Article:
In this week’s digital news, Google releases 2018 top search data, Firefox 64 arrives, Austrian retailers sue Amazon, and more.
Google releases 2018 top trending search data
Google’s report of 2018’s top trending searches is out, and it reveals some interesting tidbits. The top trending question in some countries, including the U.S. and the U.K., was notably: “What is Bitcoin?” And as per usual, several of the top 10 searches focus on celebrity deaths. Musicians Avicii, Mac Miller, and XXXTentacion were top results. As were comic book writer Stan Lee, chef Anthony Bourdain, fashion designer Kate Spade, and physicist Stephen Hawking. The top search overall, however, was for the 2018 World Cup. Top news searches included the World Cup, Hurricane Florence, Mega Millions, Royal Wedding, and election results. It’s important to note that the lists are built around search terms and topics that experienced the biggest spike compared to the previous year, which is why obvious searches, like Donald Trump, weren’t featured.
Firefox 64 has arrived
Mozilla today launched Firefox 64 for all operating systems, and it boasts a slew of impressive new features. One of the coolest new additions is the feature recommender, a “system that proactively recommends Firefox features.” So if you frequently open the same few tabs, for example, Firefox would offer a feature called Pinned Tabs. The system also recommends extensions, starting with the following three: Facebook Container, Enhancer for YouTube, and Google Translate. While this addition may raise a few privacy concerns, the company ensures that they don’t receive a copy of browsing data. So essentially, this whole process happens on your computer locally and doesn’t send data anywhere externally. Other new features include multiple tab organization, an updated Task Manager, and improved scrolling on Android. To address any speculation that the browser is past its prime, Mozilla recently announced that it has about 300 million active users.
Austrian retailers file suit against Amazon
Amazon is on hot water after Austrian retailers filed a complaint with their national competition authority. The news comes from Austrian paper Der Standard, a publication that claims to possess the legal documents. Amazon’s dual role as a retailer and a marketplace has allegedly created some possible antitrust issues. The Retail Association highlighted how the e-commerce giant’s dual role creates an unfair advantage. “Amazon can in theory see the prices of the listed retailers (on its platform), undercut their prices and in the long run attract all that business.” Having unfettered access to the pricing levels at which other retailers list their products, Amazon has an unprecedented level of access to data. They can easily sell their products at slightly lower price levels, and potentially rank those products higher in search results. Whether this practice is illegal, however, remains to be seen.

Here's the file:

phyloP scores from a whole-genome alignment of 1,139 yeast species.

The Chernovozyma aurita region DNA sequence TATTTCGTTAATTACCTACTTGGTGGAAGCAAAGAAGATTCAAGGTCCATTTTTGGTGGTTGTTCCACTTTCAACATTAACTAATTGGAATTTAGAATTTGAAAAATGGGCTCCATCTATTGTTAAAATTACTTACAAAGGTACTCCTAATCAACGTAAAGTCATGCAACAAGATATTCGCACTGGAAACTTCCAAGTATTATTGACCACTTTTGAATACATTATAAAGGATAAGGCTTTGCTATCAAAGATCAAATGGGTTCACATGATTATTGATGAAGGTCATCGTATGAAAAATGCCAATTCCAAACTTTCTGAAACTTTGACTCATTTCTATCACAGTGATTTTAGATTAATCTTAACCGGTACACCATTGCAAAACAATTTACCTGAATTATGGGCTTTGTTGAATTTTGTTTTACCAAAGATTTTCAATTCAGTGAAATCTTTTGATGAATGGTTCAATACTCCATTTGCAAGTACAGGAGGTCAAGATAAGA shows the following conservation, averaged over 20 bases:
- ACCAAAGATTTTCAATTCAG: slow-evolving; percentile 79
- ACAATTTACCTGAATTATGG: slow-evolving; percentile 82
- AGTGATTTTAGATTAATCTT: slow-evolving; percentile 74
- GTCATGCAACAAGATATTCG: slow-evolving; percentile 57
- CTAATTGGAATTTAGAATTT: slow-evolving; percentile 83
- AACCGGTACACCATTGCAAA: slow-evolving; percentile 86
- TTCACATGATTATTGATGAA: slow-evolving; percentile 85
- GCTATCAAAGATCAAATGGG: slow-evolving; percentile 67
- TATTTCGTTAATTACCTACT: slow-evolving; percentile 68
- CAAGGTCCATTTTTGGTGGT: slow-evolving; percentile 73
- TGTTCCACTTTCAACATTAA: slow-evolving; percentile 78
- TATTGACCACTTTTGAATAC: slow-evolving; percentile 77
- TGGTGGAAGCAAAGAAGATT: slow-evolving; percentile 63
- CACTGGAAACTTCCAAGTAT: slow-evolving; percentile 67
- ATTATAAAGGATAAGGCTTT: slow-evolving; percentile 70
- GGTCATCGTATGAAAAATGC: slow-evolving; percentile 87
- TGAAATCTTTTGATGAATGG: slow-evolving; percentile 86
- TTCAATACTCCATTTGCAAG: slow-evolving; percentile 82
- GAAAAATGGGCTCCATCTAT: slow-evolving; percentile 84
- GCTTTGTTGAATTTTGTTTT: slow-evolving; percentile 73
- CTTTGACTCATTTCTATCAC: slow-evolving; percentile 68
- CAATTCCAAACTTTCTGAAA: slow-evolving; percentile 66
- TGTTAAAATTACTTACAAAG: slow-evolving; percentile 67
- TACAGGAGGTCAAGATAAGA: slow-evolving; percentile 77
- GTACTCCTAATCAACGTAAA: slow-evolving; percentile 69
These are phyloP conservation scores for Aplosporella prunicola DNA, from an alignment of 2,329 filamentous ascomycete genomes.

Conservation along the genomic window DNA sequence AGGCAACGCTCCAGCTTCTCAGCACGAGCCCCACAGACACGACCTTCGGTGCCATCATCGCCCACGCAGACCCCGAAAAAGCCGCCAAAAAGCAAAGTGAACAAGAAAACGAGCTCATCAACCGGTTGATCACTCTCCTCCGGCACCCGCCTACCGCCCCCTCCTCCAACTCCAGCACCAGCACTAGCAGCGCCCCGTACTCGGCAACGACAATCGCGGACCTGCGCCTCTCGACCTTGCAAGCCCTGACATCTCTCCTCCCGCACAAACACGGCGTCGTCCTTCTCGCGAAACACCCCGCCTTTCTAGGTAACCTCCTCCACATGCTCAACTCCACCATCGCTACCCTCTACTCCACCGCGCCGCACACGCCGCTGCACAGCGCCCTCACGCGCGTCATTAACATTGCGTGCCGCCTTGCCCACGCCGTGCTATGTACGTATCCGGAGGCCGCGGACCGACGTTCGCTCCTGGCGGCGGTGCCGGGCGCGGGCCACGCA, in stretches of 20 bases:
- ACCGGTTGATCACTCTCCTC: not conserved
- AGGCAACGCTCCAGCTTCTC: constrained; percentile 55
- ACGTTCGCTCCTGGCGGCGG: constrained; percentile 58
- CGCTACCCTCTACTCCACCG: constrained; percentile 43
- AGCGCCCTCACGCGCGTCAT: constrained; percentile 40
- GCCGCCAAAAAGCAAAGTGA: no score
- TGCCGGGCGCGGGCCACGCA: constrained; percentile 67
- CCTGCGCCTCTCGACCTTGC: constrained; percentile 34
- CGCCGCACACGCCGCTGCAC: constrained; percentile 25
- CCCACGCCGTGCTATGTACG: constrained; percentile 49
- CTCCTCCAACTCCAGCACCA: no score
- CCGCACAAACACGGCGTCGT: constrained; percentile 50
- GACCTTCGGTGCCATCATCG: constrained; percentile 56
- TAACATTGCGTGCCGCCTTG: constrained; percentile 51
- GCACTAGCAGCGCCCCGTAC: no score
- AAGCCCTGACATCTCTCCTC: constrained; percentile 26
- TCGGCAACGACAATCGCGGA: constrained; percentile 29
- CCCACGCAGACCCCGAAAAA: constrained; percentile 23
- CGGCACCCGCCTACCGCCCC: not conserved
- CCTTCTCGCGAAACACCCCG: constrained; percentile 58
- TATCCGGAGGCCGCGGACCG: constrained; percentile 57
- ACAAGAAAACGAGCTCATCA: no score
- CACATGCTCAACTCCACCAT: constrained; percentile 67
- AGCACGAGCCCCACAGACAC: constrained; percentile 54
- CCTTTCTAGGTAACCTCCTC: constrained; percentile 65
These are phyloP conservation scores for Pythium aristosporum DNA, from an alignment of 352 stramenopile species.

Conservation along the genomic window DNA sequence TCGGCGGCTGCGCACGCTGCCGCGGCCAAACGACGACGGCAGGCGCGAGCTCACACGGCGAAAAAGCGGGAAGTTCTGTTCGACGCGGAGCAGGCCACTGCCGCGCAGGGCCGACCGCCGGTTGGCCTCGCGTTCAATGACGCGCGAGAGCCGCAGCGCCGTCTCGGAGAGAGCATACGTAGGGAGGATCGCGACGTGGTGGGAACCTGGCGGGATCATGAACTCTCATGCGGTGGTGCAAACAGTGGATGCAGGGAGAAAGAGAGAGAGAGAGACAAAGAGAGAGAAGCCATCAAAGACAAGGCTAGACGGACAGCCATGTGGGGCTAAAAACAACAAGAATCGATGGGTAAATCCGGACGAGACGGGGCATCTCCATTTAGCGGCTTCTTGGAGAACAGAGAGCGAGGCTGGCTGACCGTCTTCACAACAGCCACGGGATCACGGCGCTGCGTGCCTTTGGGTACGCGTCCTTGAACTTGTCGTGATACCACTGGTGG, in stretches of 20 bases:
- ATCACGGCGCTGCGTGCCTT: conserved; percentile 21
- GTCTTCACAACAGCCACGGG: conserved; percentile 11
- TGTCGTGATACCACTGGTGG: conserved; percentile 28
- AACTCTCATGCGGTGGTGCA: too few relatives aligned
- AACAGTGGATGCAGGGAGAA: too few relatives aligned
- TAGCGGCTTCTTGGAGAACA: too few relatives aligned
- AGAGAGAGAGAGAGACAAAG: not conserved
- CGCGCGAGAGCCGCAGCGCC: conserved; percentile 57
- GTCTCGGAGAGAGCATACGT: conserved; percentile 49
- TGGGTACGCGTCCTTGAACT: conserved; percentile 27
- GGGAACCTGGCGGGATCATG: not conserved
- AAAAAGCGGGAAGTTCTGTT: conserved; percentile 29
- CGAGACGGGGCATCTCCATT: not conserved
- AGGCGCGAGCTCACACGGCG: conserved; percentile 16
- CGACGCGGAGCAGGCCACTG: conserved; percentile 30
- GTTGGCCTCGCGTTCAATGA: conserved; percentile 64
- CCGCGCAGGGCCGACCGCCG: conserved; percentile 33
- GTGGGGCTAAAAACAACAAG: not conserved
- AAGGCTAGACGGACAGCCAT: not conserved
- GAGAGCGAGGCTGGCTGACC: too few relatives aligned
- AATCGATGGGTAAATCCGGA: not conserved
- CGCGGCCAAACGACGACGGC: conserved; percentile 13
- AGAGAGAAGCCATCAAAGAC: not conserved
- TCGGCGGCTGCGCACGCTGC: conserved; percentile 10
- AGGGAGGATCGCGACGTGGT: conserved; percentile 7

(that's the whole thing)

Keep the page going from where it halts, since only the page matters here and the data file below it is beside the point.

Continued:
Facebook paints a bright future for VR
A new Facebook report, which surveyed 11,300 people across 11 countries, has provided some insight for the future of VR. The findings suggest that the tech will be used to preview purchases and spend time with distant friends/family. 65 percent of surveyed users believe that VR will become a part of daily life. More specifically, 63 percent of users said they wanted to use VR to test products before buying them. Interestingly enough, previewing travel destinations or hotels was the top subcategory of that specific application, appealing to over 70 percent of people. Unsurprisingly, the survey showed that 60 percent of people want to use VR to hang out with people who are far away. The report also claims that interest in AR and VR will soon skyrocket, especially considering the recently lowered retail prices of their Oculus Go.
Apple to build $1 billion campus in Austin
Apple announced plans this week to open a new billion dollar campus in Austin, Texas. In addition, offices will be opening up in Southern California and Seattle. The new offices are part of an ongoing expansion, which will also create new jobs in Pittsburgh, New York, and Boulder. The messaging of these announcements is clear: Apple wants to be seen as a significantly positive force in the U.S. economy. They now boast offices in all 50 states, and purport to be adding 20,000 jobs by 2023. The 133-acre campus in North Austin is the most significant development, as it will hire 5,000 employees, with the potential for 15,000 down the road. The company’s current total domestic employment figure sits at about 90,000.
Published on December 14, 2018